Langdon, Zilla join College of Fellows ‘elders’

18 October 2019 | Story Helen Swingler. Photos Michael Hammond. Read time 8 min.
Prof Peter Zilla, one of two new UCT Fellows, address guests at the College of Fellows annual dinner.<br/>(New UCT Fellow Prof Genevieve Langdon was unable to attend.)
Prof Peter Zilla, one of two new UCT Fellows, address guests at the College of Fellows annual dinner.
(New UCT Fellow Prof Genevieve Langdon was unable to attend.)

Two new Fellows were inducted into the University of Cape Town’s (UCT) prestigious College of Fellows at the annual fellows dinner held at Smuts Hall this week. In addition, six College of Fellows Young Researcher Awards were made.

UCT Fellowships recognise original, distinguished academic work that merits special acknowledgement and the 2019 awards went to:

  • Professor Genevieve Langdon, Mechanical Engineering Department, Blast Impact and Survivability Research Unit, Faculty of Engineering & the Built Environment
  • Professor Peter Zilla, Chris Barnard Division of Cardiothoracic Surgery, Faculty of Health Sciences.

Genevieve Langdon

Langdon is the director of the Blast Impact and Survivability Research Unit in the Department of Mechanical Engineering, and the secretary of the International Society of Impact Engineering. She is one of very few researchers in the world with expertise in both blast experimentation and lightweight structures. Langdon’s work seeks to make the world a safer place through better understanding of the responses of structures and materials under explosion loading. She was one of the founding partners of the first African blast injury network.

Given the massive landmine legacy across the world, and particularly in Africa, the impact of her work is significant in reducing civilian injuries and loss of life. Her work has been published in the top journals in her field and she is an editorial board member for two international Elsevier journals.

Peter Zilla

Zilla is part of the Chris Barnard Division of Cardiothoracic Surgery. His contributions to international research and cardiovascular-device development, along with his commitment to making these innovations accessible to developing nations, reflect his commitment to Africa. His collaborations with prestigious Western research facilities have always been with the intention of serving the developing world.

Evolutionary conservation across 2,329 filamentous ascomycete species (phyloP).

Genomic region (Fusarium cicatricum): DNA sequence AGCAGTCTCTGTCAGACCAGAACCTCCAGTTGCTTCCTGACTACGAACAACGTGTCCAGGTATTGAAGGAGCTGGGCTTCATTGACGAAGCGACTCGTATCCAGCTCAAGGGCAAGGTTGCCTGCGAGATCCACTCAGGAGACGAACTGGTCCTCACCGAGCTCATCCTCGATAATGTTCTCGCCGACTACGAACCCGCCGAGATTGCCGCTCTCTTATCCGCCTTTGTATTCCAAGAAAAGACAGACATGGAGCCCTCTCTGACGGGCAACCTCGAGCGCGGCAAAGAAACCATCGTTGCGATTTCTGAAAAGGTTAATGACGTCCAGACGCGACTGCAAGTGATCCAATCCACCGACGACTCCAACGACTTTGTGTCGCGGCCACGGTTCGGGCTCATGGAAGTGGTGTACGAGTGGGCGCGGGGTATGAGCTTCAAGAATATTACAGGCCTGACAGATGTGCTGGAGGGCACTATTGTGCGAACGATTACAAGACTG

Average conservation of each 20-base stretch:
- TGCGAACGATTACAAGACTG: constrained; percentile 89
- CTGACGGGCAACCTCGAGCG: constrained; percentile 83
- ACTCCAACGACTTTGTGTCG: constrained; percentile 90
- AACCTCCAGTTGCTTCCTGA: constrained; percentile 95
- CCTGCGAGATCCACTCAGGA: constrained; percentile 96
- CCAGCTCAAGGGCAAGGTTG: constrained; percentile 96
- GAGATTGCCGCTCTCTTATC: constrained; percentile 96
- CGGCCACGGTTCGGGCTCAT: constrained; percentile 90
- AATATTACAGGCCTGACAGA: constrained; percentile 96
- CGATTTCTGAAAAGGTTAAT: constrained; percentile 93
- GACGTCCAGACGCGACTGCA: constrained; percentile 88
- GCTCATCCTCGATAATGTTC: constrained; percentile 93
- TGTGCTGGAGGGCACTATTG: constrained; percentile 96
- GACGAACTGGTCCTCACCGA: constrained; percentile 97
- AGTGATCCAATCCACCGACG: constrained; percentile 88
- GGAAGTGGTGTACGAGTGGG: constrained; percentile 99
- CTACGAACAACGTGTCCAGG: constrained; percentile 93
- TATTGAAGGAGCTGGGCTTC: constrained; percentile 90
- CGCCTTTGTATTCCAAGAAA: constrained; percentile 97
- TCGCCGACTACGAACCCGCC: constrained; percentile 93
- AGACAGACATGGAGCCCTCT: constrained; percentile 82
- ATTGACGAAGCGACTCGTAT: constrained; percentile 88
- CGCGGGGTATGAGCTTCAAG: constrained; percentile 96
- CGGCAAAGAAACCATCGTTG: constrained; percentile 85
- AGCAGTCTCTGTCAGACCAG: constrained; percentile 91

Perhaps his most significant accomplishment has been uniting all the major heart organisations in the world under a single interest group known as the Cardiac Surgery Intersociety Alliance. This alliance promotes access to cardiac surgery throughout the developing world. Zilla also co-founded a UCT start-up company, Strait Access Technologies, which produces homegrown transcatheter heart-valve devices that can be inserted without open heart surgery.

Young Researcher Awards

The evening also saw the presentation of the annual Young Researcher Awards, which honour the significant contributions that UCT’s young researchers have made to scholarship in their fields. This year’s recipients were:

  • Dr Charlotte Schutz, Wellcome Centre for Infectious Diseases Research in Africa, Institute of Infectious Disease and Molecular Medicine
  • Dr Dyllon Randall, Department of Civil Engineering, Faculty of Engineering & the Built Environment
  • Associate Professor Adam Mendelsohn, Kaplan Centre for Jewish Studies, Faculty of Humanities
  • Dr Vinayak Singh, H3D TB Biology, Drug Discovery and Development Centre, Faculty of Science
  • Dr Alastair Sloan, Department of Geological Sciences, Faculty of Science
  • Dr Sharief Hendricks, Division of Exercise Science and Sports Medicine, Faculty of Health Sciences.
College of Fellows Young Researcher awardees
VC Prof Mamokgethi Phakeng and DVC Prof Sue Harrison (second and third from left) congratulate the new College of Fellows Young Researcher awardees. They are (from left) Dr Alastair Sloan, Dr Dyllon Randall, Dr Vinayak Singh, Dr Charlotte Schutz and Assoc Prof Adam Mendelsohn. (Absent Dr Sharief Hendricks.)

Eldership builds community

Each of the recipients delivered a short talk about their work. After awarding the certificates, Vice-Chancellor Professor Mamokgethi Phakeng delivered an address on the power of eldership in building community. UCT Fellows play an important role among the elders of the UCT community, she said.